Fat acceptance movement is lacking

The advocacy of various beauty images and the fight against size discrimination is an honorable cause, but not very effective if it does not acknowledge that obesity is ultimately a health hazard.

Obesity has been around for decades, just as discrimination based on size. In 1969, Bill Fabrey in New York had a bellyful of the prejudices and unjust treatments and hence founded the National Association to Aid Fat Americans, which is now called National Association to Advance Fat Acceptance.

This non-profit, volunteer-based organization spearheaded the Fat Acceptance Movement that works against discrimination of obese people and their mainstream stigmatization and provides “fat people with the tools for self-empowerment through public education, advocacy, and support,” as stated on NAAFA’s official website.

Several studies supported NAAFA’s claim that size discrimination exists in all aspects of daily life, ranging from employment and medical care to education and public accommodation.

One of the studies was conducted by the Yale Rudd Center for Food Policy & Obesity at Yale University and argues that size discrimination has increased to 66 percent over the past decade in the United States and that obesity is now the fourth most common base of discrimination after gender, race, and age.

Additionally, the study shows that inequities based on size are often due to widespread negative stereotypes that an overweight and obese person is lazy and less disciplined.

However, it would be too simple to say that obesity is caused solely by habits of excessive eating and a sedentary lifestyle. There are more dimensions to it than laziness and the lack of discipline.

According to the U.S. Department of Health & Human Services, being overweight can be influenced by environmental factors such as insufficient access to healthy foods or lack of time, by genes which can affect the amount of fat stored, by the overproduction of certain hormones that slow down the metabolism, medication, lack of sleep, and pregnancy, just to name a few.

As stated on the NAAFA website, the Fat Acceptance Movement does not try to find excuses for big people to be overweight or encourage an unhealthy lifestyle. Instead, it promotes a different beauty image than our current, upheld standards that define slender and toned people as attractive.

Although the mission of the Fat Acceptance Movement to educate the public on the various causes of obesity, to fight prejudices against big people, and to support the belief that beauty comes in all sizes is a good cause, it is seemingly ineffective.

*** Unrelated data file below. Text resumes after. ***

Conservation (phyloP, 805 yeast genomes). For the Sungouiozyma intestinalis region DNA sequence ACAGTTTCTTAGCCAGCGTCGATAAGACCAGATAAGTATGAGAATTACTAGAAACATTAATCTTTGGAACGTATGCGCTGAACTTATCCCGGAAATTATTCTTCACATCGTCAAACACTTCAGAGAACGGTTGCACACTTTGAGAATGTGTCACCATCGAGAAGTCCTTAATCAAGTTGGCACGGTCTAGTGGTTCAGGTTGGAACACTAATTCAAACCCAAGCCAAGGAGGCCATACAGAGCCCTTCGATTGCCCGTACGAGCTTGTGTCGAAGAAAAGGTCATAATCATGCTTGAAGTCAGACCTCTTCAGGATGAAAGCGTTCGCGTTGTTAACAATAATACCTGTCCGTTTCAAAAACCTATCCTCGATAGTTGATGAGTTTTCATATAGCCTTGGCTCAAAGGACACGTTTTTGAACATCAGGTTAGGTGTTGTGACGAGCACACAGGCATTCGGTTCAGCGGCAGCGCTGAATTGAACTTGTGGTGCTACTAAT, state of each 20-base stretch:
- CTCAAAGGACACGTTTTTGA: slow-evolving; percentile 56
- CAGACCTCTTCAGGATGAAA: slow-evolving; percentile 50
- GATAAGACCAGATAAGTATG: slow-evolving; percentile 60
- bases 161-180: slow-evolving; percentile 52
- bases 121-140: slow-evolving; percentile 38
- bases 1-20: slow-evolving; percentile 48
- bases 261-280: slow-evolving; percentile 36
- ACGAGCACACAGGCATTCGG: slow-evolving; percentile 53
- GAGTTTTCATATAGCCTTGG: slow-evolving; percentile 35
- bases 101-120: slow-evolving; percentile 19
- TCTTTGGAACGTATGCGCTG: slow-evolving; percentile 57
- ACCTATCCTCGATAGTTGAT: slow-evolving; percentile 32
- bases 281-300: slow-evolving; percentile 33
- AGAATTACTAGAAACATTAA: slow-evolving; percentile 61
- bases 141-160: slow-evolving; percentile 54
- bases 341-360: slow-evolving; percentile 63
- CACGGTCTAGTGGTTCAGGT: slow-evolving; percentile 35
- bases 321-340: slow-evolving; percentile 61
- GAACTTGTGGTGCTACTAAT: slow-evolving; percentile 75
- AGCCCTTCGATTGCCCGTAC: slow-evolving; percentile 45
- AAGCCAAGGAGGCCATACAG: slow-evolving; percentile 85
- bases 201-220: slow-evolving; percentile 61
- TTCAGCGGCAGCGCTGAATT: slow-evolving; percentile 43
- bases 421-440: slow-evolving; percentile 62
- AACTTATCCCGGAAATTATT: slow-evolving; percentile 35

Since the movement was started in 1969, not much has seemed to change in the prevalent opinion of the public. To the contrary, according to the study by the Yale Rudd Center, discrimination has increased over the past ten years.

This becomes most obvious in media which not only predominantly portrays lean people to be beautiful but also produces so-called “fatertainment” for which overweight people are ridiculed. Despite small campaigns, such as Dove’s Real Beauty advertisement, movies and TV shows like “The Nutty Professor”, “Identity Thief,” or “The Biggest Loser,” to list only a few of many, still perpetuate the existing negative stereotypes of obese people.

Furthermore, a study published by the Harvard Medical School in September 2013 proved that even if heavier people are metabolically healthy, meaning they have normal cholesterol levels, regular blood pressure and blood sugar levels, they are exemptions and are still at risk for cardiovascular events like heart attacks and strokes.

Although the movement does not explicitly support unhealthy lifestyles, embracing being bigger implies the acceptance of living a life that is or will be harmful to one’s health.

Rather than advocating only for the acceptance of bigger people, the movement should try to educate both the prejudiced public and those who suffer from being overweight.

Obese people, no matter if metabolically healthy, should be aware that being obese is always a potential health risk. They should not lose weight because of the negative prejudices and discrimination but because of themselves. Losing weight is not easy, especially when other factors other than superfluous calories are at play.

In those cases it is even more crucial that the Fat Acceptance Movement motivates and supports its members in achieving a healthier lifestyle.

The Fat Acceptance Movement’s mission to fight against size discrimination and current beauty images is worth supporting. However, its perspective on obesity is too one sided and fails to recognize that being obese is undesirable due to health issues and not because it is an indication of negative character traits.

Until they acknowledge that they must accept the truth about obesity and its related-health hazards, it might be beneficial that the movement has not yet reached the mainstream media.